Hi Peter....there seems to be a problem with homing switches for the hobbyist - lots of sites tell you how to implement them (indeed it only took me about 45 mins from scratch to fit mine & get them working) & I can certainly see the *massive* win wrt pushing steppers too hard & them stalling, then losing your place - but there seems to be scant info about how such switches fit into the overall picture/workflow wrt using CNC machines!

I stumbled upon something via Google today that I need to investigate a little bit more - a possible 'offset' from the 'ref all home' position, which I can only assume means something along the lines of "after homing to a known point, go offset to position by Xx & Yy (ie the middle of your table) & then consider this to be 0,0. Something like that would make sense.

I'll update you if I suss this one out tonight!

audioandy
15-02-2010, 07:22 PM
Hi Rob

Home switches are useful for repeatability if you want to use the center of the table you will use one of the offsets in Mach, G54 onwards I think they are, so you could set up a fixture in the center of the table then using the offset go to the exact same start position every time.

Hope that makes sense!

Andy

John S
15-02-2010, 09:23 PM
Andy has it in one,
Read up in the Mach manual on the use of G54

HankMcSpank
15-02-2010, 11:05 PM
Ok, this is one of those things that's just better to try out than explain! But the magic words in play were indeed offsets (I was looking for 'homing' related info earlier!)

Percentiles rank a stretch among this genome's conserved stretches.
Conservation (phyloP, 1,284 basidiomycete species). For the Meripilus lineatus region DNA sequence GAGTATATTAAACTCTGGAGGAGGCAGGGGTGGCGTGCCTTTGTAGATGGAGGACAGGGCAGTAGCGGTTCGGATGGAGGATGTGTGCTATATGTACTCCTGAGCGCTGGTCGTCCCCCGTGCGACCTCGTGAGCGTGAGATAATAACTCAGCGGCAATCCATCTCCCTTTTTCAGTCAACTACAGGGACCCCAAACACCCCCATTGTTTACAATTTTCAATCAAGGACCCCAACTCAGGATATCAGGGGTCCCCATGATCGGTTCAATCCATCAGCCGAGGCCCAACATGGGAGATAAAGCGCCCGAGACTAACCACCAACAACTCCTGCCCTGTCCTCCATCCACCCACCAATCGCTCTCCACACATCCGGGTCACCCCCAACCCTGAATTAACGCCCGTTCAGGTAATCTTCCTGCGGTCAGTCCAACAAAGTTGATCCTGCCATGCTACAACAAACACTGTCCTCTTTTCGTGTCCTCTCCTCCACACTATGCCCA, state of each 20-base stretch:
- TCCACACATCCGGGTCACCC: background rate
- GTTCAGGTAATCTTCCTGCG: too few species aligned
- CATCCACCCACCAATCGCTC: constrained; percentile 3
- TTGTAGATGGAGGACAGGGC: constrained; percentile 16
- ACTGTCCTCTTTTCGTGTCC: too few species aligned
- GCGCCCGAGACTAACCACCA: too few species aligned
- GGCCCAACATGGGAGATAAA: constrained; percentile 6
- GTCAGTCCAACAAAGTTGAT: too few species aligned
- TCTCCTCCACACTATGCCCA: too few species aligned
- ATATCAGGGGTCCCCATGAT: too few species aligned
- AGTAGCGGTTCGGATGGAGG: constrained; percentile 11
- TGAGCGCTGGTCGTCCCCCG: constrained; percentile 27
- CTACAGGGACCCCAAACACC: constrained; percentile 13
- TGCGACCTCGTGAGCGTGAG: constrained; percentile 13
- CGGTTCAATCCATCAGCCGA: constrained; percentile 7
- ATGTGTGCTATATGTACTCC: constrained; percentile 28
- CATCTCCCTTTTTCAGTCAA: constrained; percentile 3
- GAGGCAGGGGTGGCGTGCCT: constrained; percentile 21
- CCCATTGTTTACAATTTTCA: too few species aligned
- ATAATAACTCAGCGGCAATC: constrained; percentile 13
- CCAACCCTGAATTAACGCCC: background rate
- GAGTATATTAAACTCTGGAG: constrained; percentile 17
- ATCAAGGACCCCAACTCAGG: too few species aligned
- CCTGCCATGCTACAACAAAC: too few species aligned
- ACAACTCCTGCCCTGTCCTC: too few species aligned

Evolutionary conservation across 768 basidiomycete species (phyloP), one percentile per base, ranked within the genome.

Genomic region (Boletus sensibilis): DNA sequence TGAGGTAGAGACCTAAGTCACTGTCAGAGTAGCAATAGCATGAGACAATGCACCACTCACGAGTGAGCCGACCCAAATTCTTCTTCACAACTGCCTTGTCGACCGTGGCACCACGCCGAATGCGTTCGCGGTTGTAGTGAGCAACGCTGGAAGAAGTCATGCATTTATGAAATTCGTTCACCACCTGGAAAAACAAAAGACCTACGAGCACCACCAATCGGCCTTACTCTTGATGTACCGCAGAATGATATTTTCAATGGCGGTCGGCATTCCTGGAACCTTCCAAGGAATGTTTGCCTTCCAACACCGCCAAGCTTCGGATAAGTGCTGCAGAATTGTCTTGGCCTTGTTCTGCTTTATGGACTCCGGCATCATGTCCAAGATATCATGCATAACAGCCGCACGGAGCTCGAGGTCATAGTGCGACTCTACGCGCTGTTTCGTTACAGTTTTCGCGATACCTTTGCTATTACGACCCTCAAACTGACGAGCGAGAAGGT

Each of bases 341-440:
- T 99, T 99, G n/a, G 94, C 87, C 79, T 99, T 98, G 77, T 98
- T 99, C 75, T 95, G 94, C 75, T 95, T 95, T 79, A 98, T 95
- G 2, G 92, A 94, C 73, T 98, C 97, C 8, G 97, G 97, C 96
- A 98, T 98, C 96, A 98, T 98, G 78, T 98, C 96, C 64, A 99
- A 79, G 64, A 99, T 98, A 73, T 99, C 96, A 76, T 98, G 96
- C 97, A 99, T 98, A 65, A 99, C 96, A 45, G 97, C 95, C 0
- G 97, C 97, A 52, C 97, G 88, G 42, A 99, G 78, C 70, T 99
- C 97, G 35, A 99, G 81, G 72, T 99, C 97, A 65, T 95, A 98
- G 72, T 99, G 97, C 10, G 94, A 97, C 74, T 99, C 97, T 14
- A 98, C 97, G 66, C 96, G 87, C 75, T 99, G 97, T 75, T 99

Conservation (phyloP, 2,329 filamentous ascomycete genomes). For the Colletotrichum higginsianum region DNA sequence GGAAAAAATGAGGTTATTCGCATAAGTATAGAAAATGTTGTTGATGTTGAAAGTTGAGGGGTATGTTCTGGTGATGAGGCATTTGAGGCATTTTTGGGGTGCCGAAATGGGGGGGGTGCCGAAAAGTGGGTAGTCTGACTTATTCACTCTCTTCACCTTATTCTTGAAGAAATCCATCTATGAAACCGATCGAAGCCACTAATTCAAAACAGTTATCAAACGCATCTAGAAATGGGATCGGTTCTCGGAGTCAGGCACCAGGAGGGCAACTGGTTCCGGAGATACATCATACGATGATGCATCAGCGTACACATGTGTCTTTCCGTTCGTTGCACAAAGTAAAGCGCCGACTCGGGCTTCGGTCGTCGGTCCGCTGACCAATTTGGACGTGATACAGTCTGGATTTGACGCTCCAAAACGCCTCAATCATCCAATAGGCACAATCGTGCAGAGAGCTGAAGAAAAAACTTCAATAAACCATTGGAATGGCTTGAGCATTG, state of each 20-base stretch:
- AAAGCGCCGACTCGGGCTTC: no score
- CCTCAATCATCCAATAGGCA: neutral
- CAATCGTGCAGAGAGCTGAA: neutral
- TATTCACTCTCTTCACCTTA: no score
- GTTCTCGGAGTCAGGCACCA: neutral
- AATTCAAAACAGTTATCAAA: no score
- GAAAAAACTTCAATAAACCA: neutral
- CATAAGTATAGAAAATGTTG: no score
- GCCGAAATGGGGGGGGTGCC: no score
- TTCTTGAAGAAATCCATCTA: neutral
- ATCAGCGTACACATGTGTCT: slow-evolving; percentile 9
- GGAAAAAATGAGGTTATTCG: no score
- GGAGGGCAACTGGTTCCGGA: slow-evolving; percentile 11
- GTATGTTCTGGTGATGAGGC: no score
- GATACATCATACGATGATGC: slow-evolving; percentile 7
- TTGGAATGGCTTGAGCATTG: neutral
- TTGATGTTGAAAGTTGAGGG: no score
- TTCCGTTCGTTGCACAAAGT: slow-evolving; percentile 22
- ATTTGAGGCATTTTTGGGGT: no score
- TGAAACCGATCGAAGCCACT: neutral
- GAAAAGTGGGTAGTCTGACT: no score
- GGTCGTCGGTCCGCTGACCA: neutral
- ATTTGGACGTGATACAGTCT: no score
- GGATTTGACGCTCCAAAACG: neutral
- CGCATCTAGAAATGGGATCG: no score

Anyway, in Mach3 go to the 'offsets' screen & in the X & Y fields, enter the distance from 0,0 set by the homing switches (machine coord home) to the 'middle' of your table.

Now, when you click 'ref all home', your machine still returns to the homing switches, but now once the axis have homed rather than the DRO reading 0,0, they'll now read with whatever your entered offset is offset is (eg on mine when homed the DRO will read X -110, Y -60)

Now click on 'Goto Z' and your table will move rapidy to position 0,0 (which is the middle of your table)...you can load up your G-Code as normal knowing that you can get back to this point in an instant.

Lovely, I have exorcised the DIY CNC demons....no more worries about having to start from scratch if/when my steppers stall!

Thanks!

PS, Just one thing, apparently the offset settings are only a temp setting in Mach 3.....meaning they'll be lost each time you exit Mach3